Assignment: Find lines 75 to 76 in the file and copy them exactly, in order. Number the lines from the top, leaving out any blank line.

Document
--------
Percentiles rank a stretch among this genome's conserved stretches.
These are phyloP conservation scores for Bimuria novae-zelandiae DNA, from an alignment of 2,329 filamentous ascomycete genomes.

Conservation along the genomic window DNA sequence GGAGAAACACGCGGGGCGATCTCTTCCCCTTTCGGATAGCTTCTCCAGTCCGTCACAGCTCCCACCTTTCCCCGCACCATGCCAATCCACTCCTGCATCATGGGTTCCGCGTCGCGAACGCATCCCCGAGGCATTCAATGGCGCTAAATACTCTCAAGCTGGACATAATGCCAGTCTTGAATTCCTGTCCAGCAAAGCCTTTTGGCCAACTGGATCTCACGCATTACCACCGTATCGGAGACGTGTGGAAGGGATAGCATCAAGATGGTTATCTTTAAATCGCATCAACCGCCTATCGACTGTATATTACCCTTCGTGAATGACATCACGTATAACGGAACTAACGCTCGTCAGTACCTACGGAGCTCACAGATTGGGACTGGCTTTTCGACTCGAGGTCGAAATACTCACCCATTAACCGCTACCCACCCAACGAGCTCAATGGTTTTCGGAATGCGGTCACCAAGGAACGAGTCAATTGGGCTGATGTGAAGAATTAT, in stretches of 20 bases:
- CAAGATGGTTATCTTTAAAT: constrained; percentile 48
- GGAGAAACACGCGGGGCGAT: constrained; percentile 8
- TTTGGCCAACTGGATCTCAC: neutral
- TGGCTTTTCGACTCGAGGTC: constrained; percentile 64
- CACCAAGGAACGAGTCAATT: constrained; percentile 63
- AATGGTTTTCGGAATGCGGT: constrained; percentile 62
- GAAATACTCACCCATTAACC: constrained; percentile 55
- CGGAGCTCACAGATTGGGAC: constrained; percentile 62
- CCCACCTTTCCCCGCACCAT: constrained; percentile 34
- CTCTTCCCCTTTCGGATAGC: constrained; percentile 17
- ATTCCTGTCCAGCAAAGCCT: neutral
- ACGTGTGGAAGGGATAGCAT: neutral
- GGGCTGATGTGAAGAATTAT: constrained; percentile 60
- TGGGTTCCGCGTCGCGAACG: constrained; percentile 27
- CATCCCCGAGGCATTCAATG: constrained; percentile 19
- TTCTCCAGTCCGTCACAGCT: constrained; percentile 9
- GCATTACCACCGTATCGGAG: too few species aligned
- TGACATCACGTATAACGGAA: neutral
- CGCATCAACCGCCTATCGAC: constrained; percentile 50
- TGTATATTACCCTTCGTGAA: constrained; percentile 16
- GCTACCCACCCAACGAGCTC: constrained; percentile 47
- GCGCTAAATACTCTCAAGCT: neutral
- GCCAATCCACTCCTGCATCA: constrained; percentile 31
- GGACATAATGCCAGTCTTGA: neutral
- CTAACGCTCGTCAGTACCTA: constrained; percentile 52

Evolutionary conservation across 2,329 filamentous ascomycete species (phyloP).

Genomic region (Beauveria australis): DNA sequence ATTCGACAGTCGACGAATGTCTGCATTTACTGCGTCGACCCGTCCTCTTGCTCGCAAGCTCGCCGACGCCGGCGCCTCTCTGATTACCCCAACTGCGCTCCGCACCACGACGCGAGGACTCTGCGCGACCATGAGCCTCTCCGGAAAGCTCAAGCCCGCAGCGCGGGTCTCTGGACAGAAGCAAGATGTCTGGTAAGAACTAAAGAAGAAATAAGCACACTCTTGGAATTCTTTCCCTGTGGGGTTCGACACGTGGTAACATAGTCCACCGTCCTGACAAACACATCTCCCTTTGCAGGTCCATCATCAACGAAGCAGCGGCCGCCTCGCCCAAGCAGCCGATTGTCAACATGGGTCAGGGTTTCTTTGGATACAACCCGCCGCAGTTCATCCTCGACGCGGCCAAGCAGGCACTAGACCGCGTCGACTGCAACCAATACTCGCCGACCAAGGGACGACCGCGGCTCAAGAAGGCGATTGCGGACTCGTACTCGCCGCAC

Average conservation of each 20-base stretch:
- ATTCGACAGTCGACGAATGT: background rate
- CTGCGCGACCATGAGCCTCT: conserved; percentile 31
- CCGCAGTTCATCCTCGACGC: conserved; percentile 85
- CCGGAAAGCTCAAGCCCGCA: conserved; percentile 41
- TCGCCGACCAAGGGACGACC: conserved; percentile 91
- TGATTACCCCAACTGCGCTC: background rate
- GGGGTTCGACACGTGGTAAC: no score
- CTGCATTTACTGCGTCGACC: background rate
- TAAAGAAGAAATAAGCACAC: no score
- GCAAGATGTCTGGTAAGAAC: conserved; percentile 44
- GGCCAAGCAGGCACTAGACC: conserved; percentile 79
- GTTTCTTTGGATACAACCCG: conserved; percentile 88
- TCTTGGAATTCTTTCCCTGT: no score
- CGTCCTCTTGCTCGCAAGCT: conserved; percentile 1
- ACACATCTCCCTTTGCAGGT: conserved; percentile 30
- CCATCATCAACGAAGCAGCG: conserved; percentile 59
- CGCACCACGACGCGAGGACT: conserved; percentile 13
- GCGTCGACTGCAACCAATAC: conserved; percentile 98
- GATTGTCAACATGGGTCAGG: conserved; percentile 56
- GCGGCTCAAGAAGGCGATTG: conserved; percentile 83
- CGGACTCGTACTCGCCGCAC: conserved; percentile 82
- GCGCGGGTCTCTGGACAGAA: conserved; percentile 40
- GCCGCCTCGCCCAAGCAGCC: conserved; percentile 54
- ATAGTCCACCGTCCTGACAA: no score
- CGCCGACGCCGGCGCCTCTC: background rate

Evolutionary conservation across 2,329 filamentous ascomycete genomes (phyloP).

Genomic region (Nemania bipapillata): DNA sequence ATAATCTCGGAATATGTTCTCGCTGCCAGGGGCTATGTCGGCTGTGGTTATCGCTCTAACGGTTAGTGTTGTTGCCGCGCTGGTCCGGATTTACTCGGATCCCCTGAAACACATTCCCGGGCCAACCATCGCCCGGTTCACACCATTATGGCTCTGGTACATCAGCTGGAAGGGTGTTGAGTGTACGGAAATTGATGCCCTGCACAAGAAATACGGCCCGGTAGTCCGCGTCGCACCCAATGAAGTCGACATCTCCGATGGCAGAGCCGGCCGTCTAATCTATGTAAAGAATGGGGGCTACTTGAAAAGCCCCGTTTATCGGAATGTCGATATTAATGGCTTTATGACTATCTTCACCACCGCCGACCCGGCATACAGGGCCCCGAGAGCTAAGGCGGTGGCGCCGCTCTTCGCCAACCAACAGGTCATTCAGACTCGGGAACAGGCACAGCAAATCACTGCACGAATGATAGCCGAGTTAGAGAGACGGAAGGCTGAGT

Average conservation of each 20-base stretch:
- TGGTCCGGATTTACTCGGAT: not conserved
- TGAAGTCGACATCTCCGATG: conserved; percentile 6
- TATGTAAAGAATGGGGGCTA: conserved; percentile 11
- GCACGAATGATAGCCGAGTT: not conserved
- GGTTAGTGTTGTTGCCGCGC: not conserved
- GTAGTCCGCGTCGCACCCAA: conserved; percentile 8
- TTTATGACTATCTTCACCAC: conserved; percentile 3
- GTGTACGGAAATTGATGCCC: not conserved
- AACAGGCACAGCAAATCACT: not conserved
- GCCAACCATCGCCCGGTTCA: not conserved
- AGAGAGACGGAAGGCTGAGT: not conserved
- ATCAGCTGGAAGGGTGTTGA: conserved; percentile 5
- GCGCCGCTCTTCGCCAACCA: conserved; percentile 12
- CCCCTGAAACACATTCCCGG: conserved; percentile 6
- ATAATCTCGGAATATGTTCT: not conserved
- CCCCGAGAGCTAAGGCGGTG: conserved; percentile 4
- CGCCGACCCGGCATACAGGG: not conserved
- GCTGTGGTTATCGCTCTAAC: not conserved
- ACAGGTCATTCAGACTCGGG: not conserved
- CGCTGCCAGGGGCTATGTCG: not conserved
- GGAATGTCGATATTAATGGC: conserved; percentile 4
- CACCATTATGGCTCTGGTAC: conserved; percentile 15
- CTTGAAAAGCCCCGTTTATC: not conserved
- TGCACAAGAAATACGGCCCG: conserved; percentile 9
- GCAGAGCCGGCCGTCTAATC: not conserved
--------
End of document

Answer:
- CCCCGAGAGCTAAGGCGGTG: conserved; percentile 4
- CGCCGACCCGGCATACAGGG: not conserved